Remember that feeling when a final, triumphant flick of your wrist solved the Rubik's Cube for the very first time? Well, neither do I. Two sides at once was my limit. But the Portland Trail Blazers must be feeling something similar tonight as they finally overcame the Memphis Grizzlies with a 105-98 victory.
And the celebration went beyond a single win! The Golden State Warriors fell to the New York Knicks only seconds after Portland-Memphis went final, leaving the Blazers 5th in the conference, 2 games ahead of the Warriors in the playoff seeding race. Memphis dropped to 9th in the conference with the loss, 4 games behind Portland.
In short, the evening could not have gone better for the Blazers.
The game started out evenly with both Portland and Memphis playing to familiar strengths. The Grizzlies ran the ball through Marc Gasol, depend on his mid-range game to pull out Portland's defenders. During previous matchups Robin Lopez was tasked with Gasol duty but tonight the Blazers switched LaMarcus Aldridge to him, leaving Lopez on Zach Randolph. Unfortunately for Portland, Randolph's mid-range game is just as deadly. The Grizzlies alternated between both big men, peppering in the occasional cut-and-pass or fast break off of a pick-six steal.
The Blazers countered with their own duo of LaMarcus Aldridge and Wesley Matthews, both excelling in the halfcourt attack. Aldridge dizzied defenders with an array of jumpers. Matthews went outside-in from the other side of the court. Nicolas Batum had little offensive presence early but announced his intention to wring every bit of defense possible out of this game, his shuffles and rotations popping like hot bacon grease.
The end result after one period was a 25-23 lead for the Blazers. The lead was welcome but you had to ask why the overall scoring was comparatively low with both teams shooting well over 50%. The answer: tempo. The Blazers were succeeding but they were doing it at a pace that would eventually favor the large, lumbering Grizzlies. Portland's games with Memphis so far have all ended the same way. The Blazers got into a grind with the Grizzlies and got smothered. Would this evening turn out the same?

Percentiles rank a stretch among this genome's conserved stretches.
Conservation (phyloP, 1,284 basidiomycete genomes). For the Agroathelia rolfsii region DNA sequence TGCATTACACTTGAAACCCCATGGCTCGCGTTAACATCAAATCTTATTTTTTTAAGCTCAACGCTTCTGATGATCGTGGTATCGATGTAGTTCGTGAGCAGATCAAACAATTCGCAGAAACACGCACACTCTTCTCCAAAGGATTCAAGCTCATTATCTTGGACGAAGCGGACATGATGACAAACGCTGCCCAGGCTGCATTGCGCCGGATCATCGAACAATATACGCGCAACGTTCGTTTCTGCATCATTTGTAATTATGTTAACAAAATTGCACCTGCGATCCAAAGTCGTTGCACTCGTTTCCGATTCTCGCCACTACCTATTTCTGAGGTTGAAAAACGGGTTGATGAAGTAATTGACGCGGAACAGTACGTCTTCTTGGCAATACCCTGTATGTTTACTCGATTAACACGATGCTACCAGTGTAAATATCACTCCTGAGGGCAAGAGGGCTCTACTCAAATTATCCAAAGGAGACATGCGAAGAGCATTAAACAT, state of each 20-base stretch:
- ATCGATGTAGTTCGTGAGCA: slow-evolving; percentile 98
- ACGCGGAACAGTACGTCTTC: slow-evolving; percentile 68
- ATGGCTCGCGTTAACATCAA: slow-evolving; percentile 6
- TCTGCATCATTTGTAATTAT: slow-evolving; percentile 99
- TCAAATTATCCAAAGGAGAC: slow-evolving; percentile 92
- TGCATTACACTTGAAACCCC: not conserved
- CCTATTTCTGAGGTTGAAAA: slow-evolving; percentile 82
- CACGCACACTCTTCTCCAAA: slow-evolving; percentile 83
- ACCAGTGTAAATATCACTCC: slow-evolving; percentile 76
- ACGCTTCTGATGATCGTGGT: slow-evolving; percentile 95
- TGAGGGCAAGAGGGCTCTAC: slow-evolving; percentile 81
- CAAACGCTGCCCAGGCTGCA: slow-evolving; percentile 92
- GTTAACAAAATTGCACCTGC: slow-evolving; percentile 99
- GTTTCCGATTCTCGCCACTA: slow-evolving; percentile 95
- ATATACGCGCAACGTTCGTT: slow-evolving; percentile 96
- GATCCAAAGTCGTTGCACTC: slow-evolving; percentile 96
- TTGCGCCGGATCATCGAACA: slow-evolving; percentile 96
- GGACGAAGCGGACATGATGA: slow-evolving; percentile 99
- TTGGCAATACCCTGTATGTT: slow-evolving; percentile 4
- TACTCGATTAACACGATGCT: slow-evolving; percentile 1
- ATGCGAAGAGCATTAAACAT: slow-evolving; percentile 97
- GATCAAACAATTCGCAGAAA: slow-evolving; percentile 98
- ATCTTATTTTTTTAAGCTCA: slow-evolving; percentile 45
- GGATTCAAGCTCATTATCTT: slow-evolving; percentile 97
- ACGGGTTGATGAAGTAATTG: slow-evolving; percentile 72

Beginning with Portland's bench unit featuring Mo Williams and Thomas Robinson, the Blazers' offense shifted gears. They rebounded, ran, and got up a quick shot. Faster looks kept the Memphis defense from getting settled, kept rebounders out of their customary positions, and kept shots coming from all over the floor instead of the customary three spots. The Grizzlies couldn't keep up. Their bench got blown away. Portland's starters continued the momentum when they returned, adding in their always-strong ball movement. Batum continued his defensive flurry. Dorell Wright provided unexpected rebounds. When the horn sounded for intermission the Blazers had compiled 57 points and held a 12-point lead.
The Blazers would protect their margin through most of the second half, moving feet and ball too quickly for Memphis to follow. Aldridge's jumper remained pure. Three-pointers fell. Portland kept turnovers low, eliminating the biggest potential drawback to playing fast and keeping the Grizz from scoring easy points on the run. Memphis played fine. They got rebounds, put the ball in the hoop, but they had to work for it. The game came easier for Portland.
The story changed as the fourth-quarter clock dwindled. Pace took a toll; the Blazers looked tired. But Memphis couldn't score quickly enough, often enough to make the comeback. Whenever they threatened the Blazers seemed to get a key defensive stand or make a pressure-relieving shot. By the time the Grizzlies got within 4 the clock had become a mortal enemy. No miracle was forthcoming. Portland walked away with one of their better wins of the season.
The Boxscore holds plenty of gems for Memphis. They did most of the things they set out to do. Portland shot 5-15, 33%, from beyond the arc. Memphis held the Blazers to 7 offensive rebounds and put up 89 shots to Portland's 75. That alone would spell doom for the Blazers on a normal night. The Grizz didn't shoot poorly at 46%. They had 28 assists on 41 shots and poked away 11 steals. But they couldn't overcome two basic flaws. Portland shot 52% from the field overall, approximately doubling their normal rate against Memphis. The Blazers also went +11 from the foul line, making up fully for their so-so distance shooting. For the Grizzlies this game was like a pretty cake with a can of expired sardines baked into the middle. It looked good enough but there's no way to avoid the flaw.